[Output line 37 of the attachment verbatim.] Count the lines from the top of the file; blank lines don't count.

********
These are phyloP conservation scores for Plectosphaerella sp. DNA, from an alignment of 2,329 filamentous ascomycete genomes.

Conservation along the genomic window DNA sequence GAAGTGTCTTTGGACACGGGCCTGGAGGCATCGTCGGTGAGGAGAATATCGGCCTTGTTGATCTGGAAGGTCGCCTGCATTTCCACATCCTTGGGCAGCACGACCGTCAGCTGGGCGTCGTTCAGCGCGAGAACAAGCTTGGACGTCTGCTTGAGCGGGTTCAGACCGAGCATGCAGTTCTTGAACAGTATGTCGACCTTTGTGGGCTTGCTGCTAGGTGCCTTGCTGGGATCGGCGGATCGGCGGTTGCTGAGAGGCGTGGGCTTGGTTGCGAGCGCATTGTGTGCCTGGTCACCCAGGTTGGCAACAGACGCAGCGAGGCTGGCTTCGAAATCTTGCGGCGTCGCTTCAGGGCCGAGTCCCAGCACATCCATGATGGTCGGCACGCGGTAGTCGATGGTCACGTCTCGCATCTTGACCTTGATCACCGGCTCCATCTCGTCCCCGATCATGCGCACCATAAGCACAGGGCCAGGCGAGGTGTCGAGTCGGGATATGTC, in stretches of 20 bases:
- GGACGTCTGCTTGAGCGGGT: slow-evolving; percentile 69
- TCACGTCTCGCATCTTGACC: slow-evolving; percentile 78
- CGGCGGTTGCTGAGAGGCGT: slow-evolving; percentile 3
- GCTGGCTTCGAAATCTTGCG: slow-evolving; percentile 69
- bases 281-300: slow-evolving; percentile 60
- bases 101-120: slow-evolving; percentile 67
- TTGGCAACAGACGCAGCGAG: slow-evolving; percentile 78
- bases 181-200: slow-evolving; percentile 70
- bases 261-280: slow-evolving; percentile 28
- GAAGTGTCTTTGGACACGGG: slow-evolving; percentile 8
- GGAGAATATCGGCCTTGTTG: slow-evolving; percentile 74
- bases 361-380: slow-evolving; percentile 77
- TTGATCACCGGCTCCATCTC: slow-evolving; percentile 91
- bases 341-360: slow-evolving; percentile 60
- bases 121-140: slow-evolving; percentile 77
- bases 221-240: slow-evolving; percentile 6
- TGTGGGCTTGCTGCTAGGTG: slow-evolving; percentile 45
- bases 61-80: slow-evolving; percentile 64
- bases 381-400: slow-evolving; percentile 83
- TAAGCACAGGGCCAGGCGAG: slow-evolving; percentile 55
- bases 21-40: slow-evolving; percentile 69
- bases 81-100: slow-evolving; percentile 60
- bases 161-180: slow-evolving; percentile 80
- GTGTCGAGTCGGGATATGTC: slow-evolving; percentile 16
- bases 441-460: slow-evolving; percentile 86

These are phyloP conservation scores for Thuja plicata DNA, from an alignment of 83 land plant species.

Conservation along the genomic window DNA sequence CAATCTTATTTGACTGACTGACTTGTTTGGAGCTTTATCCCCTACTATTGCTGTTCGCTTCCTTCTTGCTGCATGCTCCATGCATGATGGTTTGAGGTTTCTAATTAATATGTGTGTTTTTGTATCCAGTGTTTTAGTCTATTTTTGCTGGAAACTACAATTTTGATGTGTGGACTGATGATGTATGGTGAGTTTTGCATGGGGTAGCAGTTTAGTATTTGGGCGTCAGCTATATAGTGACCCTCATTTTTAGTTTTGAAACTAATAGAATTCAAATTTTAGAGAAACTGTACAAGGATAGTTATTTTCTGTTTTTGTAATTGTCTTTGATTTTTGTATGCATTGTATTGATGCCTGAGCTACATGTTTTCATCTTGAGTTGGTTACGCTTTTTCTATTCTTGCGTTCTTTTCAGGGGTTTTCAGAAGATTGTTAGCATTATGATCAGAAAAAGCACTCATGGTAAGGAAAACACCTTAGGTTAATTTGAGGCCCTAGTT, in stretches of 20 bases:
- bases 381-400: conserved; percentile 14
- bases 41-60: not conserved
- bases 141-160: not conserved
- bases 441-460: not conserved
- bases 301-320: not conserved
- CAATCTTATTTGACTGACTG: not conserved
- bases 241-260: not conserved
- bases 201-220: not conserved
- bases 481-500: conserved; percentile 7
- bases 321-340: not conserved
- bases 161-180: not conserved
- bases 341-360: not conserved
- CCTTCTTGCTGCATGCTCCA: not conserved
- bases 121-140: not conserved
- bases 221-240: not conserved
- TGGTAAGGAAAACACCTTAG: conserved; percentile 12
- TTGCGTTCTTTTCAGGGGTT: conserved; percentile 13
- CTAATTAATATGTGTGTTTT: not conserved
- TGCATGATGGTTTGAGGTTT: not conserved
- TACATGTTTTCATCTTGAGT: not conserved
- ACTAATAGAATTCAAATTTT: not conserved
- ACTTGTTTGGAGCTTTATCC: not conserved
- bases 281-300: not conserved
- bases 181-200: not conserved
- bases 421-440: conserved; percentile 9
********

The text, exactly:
- bases 201-220: not conserved